Introduction to Hazard and Risk: Part 2

Tom Juster
University of South Florida, Tampa
Created: April 14, 2012

NOTE: certain slides were borrowed and modified from "Spreadsheet Warm Up for SSAC Geology of National Park Modules" by McGee, Lindsey, and Vacher

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Summary

In this Spreadsheets Across the Curriculum activity, students continue to learn Excel while computing the risk posed to Benton County, Oregon, caused by a catastrophic earthquake along the Cascadia subduction zone. This is the second of two modules that compute the risk. The twin objectives are to teach students about the quantification of risk and to reinforce their newly learned Excel skills. Students are first introduced to the concept of the Risk Equation and its three components: probability of hazard, exposure, and vulnerability. They then calculate the monetary and mortality risk to Benton County posed by a large Cascadia earthquake. By deconstructing the risk equation into its components students see how each is computed and how each affects the calculation of risk. The end-of-module task requires the students to reprise the Excel skills they've learned to compute the probabilities of occurrence of a large earthquake along three fault segments.

Learning Goals

Students will:

    • From a table of earthquake occurrences, calculate both the recurrence interval and probability of occurrence in any given year for a great Cascadia earthquake (this is the hazard term of the risk equation).
    • Compute the monetary exposure term of the risk equation by adjusting 1994 numbers to 2010 by accounting for inflation and growth.
    • Compute the mortality and monetary risk based on the risk equation and the results of the previous steps.
    • Use these same Excel tools to investigate the relationship between recurrence interval and probability for earthquakes along three other faults.

    In the process the students will:

    • Discover how recurrence interval and probability are related, and how probability of an earthquake can be computed from historical data.
    • Learn how to use Excel to multiply and add numbers in a table, including the use of relative and absolute cell references which allow formulas to be copied.
    • Better understand the source of the terms in the risk equation, and the effect each has on the computation of risk.
    • Work with actual data to compute a meaningful measure of risk, and compare this value to other sources of risk.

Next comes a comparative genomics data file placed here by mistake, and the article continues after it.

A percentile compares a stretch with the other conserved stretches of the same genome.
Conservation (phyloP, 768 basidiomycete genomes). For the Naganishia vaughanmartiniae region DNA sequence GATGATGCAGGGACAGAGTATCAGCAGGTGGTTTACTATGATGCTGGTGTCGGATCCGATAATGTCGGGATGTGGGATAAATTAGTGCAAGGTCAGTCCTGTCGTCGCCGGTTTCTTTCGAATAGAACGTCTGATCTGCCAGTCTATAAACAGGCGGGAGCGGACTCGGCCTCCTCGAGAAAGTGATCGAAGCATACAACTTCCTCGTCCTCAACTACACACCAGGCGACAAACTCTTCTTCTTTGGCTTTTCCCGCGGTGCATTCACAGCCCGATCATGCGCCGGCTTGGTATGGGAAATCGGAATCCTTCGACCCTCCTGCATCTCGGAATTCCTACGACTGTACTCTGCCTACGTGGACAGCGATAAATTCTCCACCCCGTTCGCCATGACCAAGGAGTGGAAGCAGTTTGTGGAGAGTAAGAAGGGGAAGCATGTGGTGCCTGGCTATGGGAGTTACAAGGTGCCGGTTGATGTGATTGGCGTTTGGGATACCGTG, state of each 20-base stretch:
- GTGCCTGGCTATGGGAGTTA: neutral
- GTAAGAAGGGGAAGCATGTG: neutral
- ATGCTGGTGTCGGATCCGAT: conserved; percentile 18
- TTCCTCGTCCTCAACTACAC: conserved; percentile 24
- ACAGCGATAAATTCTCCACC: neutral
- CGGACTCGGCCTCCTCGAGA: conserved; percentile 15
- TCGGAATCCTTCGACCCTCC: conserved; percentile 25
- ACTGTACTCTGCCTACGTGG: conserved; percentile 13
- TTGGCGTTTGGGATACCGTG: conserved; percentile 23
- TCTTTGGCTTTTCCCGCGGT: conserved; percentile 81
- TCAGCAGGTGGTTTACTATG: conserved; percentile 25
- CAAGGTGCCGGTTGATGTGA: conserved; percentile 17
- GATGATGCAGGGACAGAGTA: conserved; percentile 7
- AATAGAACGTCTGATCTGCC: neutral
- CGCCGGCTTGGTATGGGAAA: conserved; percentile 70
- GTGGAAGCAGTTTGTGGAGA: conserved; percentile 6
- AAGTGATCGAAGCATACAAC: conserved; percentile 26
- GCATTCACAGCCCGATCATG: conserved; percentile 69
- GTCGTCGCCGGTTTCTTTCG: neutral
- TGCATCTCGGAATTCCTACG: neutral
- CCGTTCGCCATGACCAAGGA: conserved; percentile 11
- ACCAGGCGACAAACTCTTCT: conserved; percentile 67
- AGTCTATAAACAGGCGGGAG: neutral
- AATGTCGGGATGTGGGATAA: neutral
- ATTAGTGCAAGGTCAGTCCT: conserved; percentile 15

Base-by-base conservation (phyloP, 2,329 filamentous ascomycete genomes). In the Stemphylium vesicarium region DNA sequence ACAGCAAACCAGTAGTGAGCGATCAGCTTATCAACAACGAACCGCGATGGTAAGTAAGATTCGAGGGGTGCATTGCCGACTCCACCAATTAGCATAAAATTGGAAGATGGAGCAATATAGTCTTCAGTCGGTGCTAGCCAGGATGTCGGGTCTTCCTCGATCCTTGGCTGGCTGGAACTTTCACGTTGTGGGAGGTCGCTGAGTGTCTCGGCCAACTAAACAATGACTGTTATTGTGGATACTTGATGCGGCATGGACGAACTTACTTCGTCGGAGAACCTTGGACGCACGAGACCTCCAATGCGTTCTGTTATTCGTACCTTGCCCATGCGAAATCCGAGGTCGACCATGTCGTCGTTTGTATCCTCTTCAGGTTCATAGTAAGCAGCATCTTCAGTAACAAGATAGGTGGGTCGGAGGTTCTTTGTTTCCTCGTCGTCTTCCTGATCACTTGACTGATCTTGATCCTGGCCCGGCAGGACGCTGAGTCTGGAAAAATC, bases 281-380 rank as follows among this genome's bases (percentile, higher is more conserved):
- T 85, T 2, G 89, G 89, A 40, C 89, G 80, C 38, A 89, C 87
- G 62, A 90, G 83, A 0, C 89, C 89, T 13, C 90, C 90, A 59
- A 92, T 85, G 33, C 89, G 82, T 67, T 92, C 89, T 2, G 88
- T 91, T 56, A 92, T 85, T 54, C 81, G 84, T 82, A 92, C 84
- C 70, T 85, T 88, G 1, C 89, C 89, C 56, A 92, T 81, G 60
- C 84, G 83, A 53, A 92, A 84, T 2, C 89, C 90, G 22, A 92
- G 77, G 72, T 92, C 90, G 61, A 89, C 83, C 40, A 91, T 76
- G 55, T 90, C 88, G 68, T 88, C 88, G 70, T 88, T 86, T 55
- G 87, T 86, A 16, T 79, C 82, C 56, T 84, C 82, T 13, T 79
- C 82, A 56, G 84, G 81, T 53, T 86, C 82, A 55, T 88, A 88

• Master common Excel skills.

    Context for Use

    This module was designed for use in the Hazards of the Earth's Surface service course at USF. It is the second part of a two-module introduction to Excel united by the common theme of the risk equation. The topic of risk assessment is sufficiently general that this two-module sequence could be used in other classes as well if an introduction to Excel is desired.

    Description and Teaching Materials

    The module is a PowerPoint presentation with embedded spreadsheets. Click on the link below to download a copy of the module.

    Optimal results are achieved with Microsoft Office 2007 or later; the module will function in earlier versions with slight cosmetic compromises. If the embedded spreadsheets are not visible, save the PowerPoint file to disk and open it from there.

    The above PowerPoint presentation is the student version of the module. The embedded spreadsheet consists of a template for students on which students complete their work and answer the end-of-module questions, and then turn in for grading. Since this module is designed as a stand-alone resource, instructions for extracting and saving the embedded spreadsheet are included in the PowerPoint presentation.

    This module is offered in two versions: a traditional SSAC version and a new auto-feedback/graded (AFG) version. The AFG version: (a) provides automatic and immediate feedback to incorrect answers, including formulas; (b) requires students to complete tasks sequentially by not allowing them to advance until they've completed a task perfectly; and (c) automatically computes a grade and encrypts it into a code the students submit to verify successful completion. The files needed for this version can be accessed here.

    Teaching Notes and Tips

    This module is constructed to be a stand-alone resource. It can be used as a homework assignment, lab activity, or as the basis of an interactive classroom activity. The two-part sequence Risk Assessment for Benton County, Parts 1 and 2 has been used to introduce students to Excel in Hazards of the Earth's Surface, an online service course at USF designed for non-majors, for the last two years.

    Assessment

    There is a slide at the end of the presentation that contains end-of-module questions. The end-of-module questions can be used to examine student understanding and learning gains from the module. The answer key for the end-of-module questions is at the end of the instructor version of the module.

    References and Resources

    Juster, T., Hazards and Risks, Part 1 (podcast).

    Juster, T., Hazards and Risks, Part 2 (podcast)

    Wang, Z., Graham, G.B., and Madin, I.P., 2001, Earthquake hazard and risk assessment and water-induced landslide hazard in Benton County, Oregon. Oregon Dept. of Geology and Mineral Industries. [http://www.academia.edu/27303612/Earthquake_Hazard_and_Risk_Assessment_and_Water-Induced_Landslide_Hazard_in_Benton_County_Oregon_Final_Report]

    Nelson, A.R., Kelsey, H.M., and Witter, R.C., 2006, Great earthquakes of variable magnitude at the Cascadia subduction zone, Quaternary Research 65(3), 354-365.